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The Slayer Rule: Re Unger Estate

Re Unger Estate[1] is yet another case that addresses the question who is entitled to inherit when one person kills another feloniously. Ms Unger, a widow, had two sons, Clayton and Logan. She died in 2016 and Clayton pleaded guilty to the charge of second-degree murder of his mother. He was convicted and sentenced to a life term of imprisonment with eligibility for parole after 10 years. Under the public policy rule often referred to as the ‘slayer rule’ this meant that he would be unable to inherit from his mother. For, as MacKinnon ACJO stated in Demeter v Dominion Life Assurance Co,[2] ‘[t]he basic rule of public policy which is not disputed is that the courts will not recognize a benefit accruing to a criminal from his crime’. Indeed, in 2018 Clayton voluntarily disclaimed his interest in his mother’s estate. Clayton and his common law relationship conceived a child, Adeline, who was born 11 days after Ms Unger’s death.

The terms of Ms Unger’s will as described in the reasons for judgment are not entirely clear. She left the residue of her estate in trust equally to her two sons, apparently to be paid to them at age 30. However, she stated that if either predeceased her, leaving one or more children who were alive on her death, the deceased son’s share should be divided among his children. Further, she provided that if any part of her estate ‘should fail to vest in anyone’, that part of the estate should be paid to two charities in equal shares.[3]

Ms Unger’s estate consisted of her home and various personal assets. She also held a Personal Retirement Savings Plan and a Spousal Retirement Savings Plan, held by TD Canada Trust. Clayton and Logan were the designated beneficiaries of both plans. TD Canada Trust paid 50% of each to Logan and the other 50% to the estate. Further, Ms Unger owned an RRSP and Tax-Free Savings Account with another financial institution, and she designated both sons as the beneficiaries. That institution also paid 50% of each to Logan and 50% to the estate.

The executors brought an application for advice and directions about the disposition of Clayton’s share of the estate. The court therefore discussed some of the leading cases that have applied the public policy rule. It noted that there are two lines of cases. One denies the criminal the right to inherit from the deceased; the other goes further and holds that the rule should be applied to deny the right to inherit also to all persons claiming through or under the criminal.[4] Thus, the question became whether Clayton’s share and the accounts should go to Logan, Adeline, or the two charities.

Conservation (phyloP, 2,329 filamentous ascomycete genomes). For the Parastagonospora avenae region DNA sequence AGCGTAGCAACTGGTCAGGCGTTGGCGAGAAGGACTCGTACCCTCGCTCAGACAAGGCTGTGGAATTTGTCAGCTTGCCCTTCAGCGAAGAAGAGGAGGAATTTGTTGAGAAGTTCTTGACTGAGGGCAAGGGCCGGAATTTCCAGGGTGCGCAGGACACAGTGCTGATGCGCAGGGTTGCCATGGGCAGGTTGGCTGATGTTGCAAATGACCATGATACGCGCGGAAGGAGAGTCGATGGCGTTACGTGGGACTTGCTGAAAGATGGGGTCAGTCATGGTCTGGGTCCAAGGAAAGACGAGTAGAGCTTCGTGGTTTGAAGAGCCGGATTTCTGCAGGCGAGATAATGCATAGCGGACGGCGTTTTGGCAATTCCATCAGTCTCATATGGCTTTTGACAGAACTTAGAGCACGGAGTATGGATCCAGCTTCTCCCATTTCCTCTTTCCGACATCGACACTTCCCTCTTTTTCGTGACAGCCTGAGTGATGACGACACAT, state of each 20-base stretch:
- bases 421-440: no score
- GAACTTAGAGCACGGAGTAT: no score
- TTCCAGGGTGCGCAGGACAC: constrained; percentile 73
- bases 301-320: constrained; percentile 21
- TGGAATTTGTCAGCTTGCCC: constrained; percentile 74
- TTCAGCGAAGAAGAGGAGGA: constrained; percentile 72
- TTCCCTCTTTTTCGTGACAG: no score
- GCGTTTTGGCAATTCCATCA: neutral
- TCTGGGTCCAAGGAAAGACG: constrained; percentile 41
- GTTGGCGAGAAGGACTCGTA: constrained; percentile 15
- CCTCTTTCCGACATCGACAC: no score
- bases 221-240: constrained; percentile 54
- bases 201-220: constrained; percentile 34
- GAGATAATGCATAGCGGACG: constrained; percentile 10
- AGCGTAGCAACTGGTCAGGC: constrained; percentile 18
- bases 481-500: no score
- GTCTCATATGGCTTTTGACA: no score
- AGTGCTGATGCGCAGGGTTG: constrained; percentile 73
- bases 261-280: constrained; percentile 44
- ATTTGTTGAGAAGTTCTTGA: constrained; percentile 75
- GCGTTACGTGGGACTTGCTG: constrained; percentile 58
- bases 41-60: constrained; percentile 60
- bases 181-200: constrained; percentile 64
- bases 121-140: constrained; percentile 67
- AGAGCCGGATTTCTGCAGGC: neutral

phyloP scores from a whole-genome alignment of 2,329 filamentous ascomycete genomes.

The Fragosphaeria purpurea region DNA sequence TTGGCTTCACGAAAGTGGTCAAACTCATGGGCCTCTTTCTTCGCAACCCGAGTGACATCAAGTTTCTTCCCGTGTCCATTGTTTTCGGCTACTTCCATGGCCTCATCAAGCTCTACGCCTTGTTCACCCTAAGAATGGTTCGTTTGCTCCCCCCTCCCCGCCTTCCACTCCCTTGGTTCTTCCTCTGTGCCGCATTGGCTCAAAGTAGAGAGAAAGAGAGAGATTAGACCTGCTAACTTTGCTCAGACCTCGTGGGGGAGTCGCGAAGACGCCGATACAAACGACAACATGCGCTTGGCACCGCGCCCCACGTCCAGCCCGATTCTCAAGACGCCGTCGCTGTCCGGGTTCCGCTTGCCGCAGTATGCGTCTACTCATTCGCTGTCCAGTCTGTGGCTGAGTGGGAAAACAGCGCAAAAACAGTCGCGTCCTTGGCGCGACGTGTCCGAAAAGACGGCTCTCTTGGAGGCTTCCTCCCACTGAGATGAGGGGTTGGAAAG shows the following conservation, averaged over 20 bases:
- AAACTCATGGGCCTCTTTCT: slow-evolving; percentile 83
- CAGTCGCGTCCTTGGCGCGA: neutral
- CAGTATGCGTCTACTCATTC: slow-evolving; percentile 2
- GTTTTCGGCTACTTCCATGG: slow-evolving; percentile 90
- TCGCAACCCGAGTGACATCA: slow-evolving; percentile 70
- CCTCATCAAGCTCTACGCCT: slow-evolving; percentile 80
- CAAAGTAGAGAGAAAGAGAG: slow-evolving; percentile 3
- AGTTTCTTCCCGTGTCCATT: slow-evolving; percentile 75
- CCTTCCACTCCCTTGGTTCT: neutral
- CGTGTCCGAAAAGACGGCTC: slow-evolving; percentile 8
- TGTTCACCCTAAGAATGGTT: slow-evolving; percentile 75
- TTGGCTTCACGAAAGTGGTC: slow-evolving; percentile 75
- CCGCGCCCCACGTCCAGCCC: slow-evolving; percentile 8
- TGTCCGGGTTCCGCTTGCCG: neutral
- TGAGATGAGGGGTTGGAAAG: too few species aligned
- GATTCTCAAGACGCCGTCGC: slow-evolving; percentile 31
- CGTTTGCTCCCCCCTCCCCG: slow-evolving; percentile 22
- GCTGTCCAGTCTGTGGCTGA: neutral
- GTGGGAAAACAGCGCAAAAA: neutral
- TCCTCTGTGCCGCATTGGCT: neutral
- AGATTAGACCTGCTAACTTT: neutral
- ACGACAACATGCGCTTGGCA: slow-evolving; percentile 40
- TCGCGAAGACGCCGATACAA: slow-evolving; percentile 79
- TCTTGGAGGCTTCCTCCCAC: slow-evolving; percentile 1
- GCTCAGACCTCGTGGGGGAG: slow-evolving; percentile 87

Also relevant was s 46 of the Wills, Estates and Succession Act.[5] It describes what should happen to a testamentary gift that is incapable of taking effect. Section 46(1) provides:

If a gift in a will cannot take effect for any reason, including because a beneficiary dies before the will-maker, the property that is the subject of the gift must, subject to a contrary intention appearing in the will, be distributed according to the following priorities:

(a)  to the alternative beneficiary of the gift, if any, named or described by the will-maker, whether the gift fails for a reason specifically contemplated by the will-maker or for any other reason;

(b) if the beneficiary was the brother, sister or a descendant of the will-maker, to their descendants, determined at the date of the will-maker’s death, in accordance with section 42 (4) [meaning of particular words in a will];

(c)  to the surviving residuary beneficiaries, if any, named in the will, in proportion to their interests.

The court concluded that since Clayton was prevented from inheriting his share in Ms Unger’s estate because of the public policy rule, that share should pass to Adeline. First, because Ms Unger’s clear intention was that if either son predeceased her, any children of the deceased son who survived Ms Unger should take his share, and that right extends also to a child conceived before and born after Ms Unger’s death, because the will speaks of the children of the predeceased child. And second, because Adeline was a substitute or ‘alternate’  beneficiary to Clayton in the words of s. 46(1)(a), whereas Logan was not. Only if Adeline’s share failed (which it did not) would it pass to the charities named under the ultimate gift over. Moreover, Adeline was not claiming through or under Clayton, but under Ms Unger’s will.